I’m sure this won’t be your first time hearing that cooking as many meals at home as possible is in your best interest for weight loss and healthy lifestyle purposes.

Benefits of Eating In

-Save money because buying ingredients that you cook yourself is cheaper than having someone do that for you (plus you don’t have to tip).

-Eat a lot fewer calories since you know exactly what is in your food (restaurants often use a ton more oil and butter than is necessary).

-Less tempted by an extensive menu of options.

-Eat a healthy diet (likely less fat, sugar, and salt) overall which will give you more energy throughout the day (which leads to all sorts of other stuff like increased productivity and better mood).

-Spend quality time with your family and friends, since memories of cooking meals together will be longer-lasting + more personal than just another trip to a restaurant.

What If You Can’t Cook?

All those are great reasons to consider dining in, right?

So what to do if you’ve found yourself in adulthood but can’t make your way around the kitchen super well?

I don’t know when you’re supposed to learn how to cook. I remember using the Toaster Oven as a kid. I remember making desserts in Home Ec.. I remember microwaving basically everything in college. But I don’t remember a time where I ever really learned and this isn’t uncommon. (See also: how does anyone know how to do taxes). If not for some conveniently-placed bouts of unemployment during which I wanted my (now) husband to know I wasn’t just twiddling my thumbs at home, I’m not sure I would have ever learned.

The good news is you don’t need to be a gourmet chef or have any formal training to get by. The following are my personal tips for feeding yourself without really knowing how to cook or caring to learn beyond the basics:

First, check out this article: The Non-Cooker’s Guide to Kitchen Essentials.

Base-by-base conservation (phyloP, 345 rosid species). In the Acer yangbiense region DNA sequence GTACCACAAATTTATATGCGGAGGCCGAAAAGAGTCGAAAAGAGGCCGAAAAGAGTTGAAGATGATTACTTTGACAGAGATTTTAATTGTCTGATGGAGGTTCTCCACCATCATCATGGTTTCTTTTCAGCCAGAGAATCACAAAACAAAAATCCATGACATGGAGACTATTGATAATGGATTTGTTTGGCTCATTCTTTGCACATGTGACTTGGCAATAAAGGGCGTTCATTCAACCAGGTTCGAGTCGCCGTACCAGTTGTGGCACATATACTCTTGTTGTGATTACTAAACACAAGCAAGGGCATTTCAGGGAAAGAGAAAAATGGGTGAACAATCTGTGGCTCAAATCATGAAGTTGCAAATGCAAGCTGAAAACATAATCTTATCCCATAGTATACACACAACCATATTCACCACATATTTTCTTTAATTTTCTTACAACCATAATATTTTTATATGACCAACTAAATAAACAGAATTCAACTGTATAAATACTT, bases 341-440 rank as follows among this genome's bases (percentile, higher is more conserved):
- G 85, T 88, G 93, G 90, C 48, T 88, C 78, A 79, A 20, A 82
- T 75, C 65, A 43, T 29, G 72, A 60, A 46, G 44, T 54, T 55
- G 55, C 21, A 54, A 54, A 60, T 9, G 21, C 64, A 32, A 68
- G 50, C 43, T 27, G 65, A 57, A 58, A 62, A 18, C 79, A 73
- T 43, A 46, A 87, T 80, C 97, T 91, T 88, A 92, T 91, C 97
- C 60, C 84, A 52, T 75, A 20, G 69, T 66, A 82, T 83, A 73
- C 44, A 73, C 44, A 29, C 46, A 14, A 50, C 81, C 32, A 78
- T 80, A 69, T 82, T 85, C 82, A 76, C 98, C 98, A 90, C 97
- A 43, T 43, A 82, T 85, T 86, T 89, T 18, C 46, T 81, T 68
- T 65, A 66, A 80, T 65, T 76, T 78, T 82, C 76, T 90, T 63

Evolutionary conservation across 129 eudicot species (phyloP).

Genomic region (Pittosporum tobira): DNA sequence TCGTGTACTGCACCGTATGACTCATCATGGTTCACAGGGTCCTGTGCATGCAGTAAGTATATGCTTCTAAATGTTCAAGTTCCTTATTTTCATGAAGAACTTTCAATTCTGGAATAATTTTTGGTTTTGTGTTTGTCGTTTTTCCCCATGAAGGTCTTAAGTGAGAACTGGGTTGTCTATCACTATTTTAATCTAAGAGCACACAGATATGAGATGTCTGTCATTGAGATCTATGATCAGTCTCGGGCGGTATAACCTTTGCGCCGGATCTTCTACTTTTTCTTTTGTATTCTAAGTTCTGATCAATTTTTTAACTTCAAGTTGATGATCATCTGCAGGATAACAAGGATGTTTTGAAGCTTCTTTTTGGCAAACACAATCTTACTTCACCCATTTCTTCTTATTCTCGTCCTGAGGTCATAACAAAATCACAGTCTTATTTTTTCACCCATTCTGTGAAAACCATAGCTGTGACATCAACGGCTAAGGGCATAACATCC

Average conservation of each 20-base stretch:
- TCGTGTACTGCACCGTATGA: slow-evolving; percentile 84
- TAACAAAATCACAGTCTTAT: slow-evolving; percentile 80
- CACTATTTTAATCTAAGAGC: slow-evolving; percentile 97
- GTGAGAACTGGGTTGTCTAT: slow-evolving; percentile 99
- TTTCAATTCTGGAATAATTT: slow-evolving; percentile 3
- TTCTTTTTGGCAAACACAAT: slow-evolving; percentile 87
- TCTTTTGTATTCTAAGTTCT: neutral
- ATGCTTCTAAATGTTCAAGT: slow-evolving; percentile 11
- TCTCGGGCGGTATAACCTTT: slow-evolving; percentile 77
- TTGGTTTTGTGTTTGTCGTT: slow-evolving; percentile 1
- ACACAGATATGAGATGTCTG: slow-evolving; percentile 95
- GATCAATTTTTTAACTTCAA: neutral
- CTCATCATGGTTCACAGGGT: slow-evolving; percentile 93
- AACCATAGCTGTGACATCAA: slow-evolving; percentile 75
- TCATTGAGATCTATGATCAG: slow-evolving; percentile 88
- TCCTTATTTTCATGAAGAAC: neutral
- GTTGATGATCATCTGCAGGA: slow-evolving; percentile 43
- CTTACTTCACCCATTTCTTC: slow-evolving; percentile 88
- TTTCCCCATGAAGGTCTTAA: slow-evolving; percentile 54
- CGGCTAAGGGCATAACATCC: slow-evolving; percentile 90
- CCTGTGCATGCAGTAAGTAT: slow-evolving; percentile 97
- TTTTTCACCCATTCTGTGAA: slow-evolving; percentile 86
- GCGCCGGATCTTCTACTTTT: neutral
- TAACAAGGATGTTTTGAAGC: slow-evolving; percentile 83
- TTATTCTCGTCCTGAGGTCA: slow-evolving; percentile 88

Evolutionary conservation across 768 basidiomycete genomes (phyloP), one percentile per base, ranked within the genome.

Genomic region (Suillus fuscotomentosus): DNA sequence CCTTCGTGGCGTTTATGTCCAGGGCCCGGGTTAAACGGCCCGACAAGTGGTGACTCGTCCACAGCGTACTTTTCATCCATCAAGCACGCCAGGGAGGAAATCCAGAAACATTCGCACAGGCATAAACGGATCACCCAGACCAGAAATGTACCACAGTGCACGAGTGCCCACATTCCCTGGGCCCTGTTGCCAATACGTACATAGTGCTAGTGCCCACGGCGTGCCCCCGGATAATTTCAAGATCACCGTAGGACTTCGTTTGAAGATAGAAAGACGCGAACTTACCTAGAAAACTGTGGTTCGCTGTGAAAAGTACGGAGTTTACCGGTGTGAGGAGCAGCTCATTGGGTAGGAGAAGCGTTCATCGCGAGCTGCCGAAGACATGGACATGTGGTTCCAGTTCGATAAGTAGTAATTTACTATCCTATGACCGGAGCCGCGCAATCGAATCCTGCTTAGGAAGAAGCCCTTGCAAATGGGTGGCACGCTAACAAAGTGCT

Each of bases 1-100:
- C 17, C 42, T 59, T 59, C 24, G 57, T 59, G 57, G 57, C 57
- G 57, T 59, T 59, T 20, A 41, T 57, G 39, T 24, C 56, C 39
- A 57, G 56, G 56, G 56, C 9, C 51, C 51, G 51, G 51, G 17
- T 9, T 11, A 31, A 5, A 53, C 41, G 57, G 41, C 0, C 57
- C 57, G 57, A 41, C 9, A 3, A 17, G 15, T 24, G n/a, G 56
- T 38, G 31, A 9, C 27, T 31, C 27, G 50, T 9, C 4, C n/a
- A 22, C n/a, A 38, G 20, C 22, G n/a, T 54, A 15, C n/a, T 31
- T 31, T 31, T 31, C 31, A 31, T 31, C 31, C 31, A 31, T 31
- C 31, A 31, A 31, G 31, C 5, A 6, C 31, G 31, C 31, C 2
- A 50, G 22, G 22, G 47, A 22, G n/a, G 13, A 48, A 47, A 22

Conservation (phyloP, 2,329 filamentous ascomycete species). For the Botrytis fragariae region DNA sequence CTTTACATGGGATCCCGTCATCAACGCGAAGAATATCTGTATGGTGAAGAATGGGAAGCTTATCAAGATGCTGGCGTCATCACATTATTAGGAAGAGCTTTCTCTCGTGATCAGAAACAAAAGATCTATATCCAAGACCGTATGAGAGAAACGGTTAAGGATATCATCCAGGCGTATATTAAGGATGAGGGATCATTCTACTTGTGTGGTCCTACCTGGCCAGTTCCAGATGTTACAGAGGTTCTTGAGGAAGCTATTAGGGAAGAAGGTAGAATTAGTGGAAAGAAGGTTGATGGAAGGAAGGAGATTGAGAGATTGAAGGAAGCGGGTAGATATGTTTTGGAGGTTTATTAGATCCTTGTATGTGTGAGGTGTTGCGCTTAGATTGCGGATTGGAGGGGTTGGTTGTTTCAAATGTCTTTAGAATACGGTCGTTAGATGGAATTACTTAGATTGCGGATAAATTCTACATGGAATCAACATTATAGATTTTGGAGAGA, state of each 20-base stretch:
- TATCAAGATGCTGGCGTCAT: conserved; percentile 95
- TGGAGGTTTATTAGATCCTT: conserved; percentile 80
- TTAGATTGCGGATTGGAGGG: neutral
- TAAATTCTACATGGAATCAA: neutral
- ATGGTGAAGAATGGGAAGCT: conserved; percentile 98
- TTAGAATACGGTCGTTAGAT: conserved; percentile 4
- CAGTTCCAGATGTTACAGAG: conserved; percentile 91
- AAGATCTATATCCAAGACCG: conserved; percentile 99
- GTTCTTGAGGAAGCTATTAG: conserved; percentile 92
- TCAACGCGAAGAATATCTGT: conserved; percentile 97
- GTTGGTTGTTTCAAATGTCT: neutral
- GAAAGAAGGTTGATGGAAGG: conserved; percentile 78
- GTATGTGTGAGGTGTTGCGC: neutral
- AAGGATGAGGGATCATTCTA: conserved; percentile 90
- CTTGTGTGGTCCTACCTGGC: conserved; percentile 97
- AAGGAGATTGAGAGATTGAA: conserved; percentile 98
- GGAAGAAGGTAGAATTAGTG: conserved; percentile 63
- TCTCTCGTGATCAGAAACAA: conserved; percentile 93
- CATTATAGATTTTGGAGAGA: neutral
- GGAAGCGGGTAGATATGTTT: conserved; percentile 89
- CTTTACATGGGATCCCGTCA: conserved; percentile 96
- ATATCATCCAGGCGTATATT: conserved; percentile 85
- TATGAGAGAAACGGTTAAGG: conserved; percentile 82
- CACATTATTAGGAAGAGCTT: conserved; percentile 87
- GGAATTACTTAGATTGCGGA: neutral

Easy Ways to Cook Stuff

In a Crockpot: take ingredients, dump ingredients in Crockpot (some chopping may be required), turn it on, leave it alone. This Salsa Chicken recipe is a good place to start.

Steaming: take a big pot, add a little bit of water, set a burner on high, add veggies, cover. This will steam them.

Sauteing: take a big pan, spray it with a little non-stick spray (or oil), add ground meat (you can do this with veggies, too), add seasonings, stir basically continuously until meat is broken up & fully cooked.

Roasting: preheat oven to 400, take a baking tray, cover with tin foil so you don’t have to wash it afterward, spray it with non-stick spray, add chopped veggies (if you don’t leave a little space between pieces, they’ll steam instead of roast. That’s no big deal, just letting you know. If they roast, they’ll be a little drier & crispier), stick in the oven for 20-40 minutes (just keep checking), take out & cool when they’ve reached desired level of done-ness (I prefer my veggies on the mushier side but you might like a little crunch.

Microwaving: whether or not this qualifies as “cooking” could be up for debate, I suppose, but I count it. Steamfresh bags of frozen veggies are a life-saver in a pinch. Just take the bag out of the freezer, put it in the microwave with the correct side up (it’s labeled), press the buttons to make it go for 5 mins & you’ve got yourself a side dish.  

Now You Can Cook!

If you can do even 1 of these 5 methods, technically you can cook.

Pick the one that sounds the easiest for you and give it a shot. You’ll be surprised at how much you can do even just with one simple cooking method.

If you want to get extra fancy, try adding different aromatics (garlic, etc) or spice blends (shout out to Mrs. Dash) to make simple ingredients taste like gourmet meals.

Is anyone going to think that you were trained at the Culinary Institute or Le Cordon Bleu? Probably not, but it might depend how much parsley you use to garnish – pro tip.

Now that you know the basics of how to cook, how about the basics of what to cook to ensure you’re eating balanced meals? Download the Ultimate Guide to Healthy Eating Made Simple!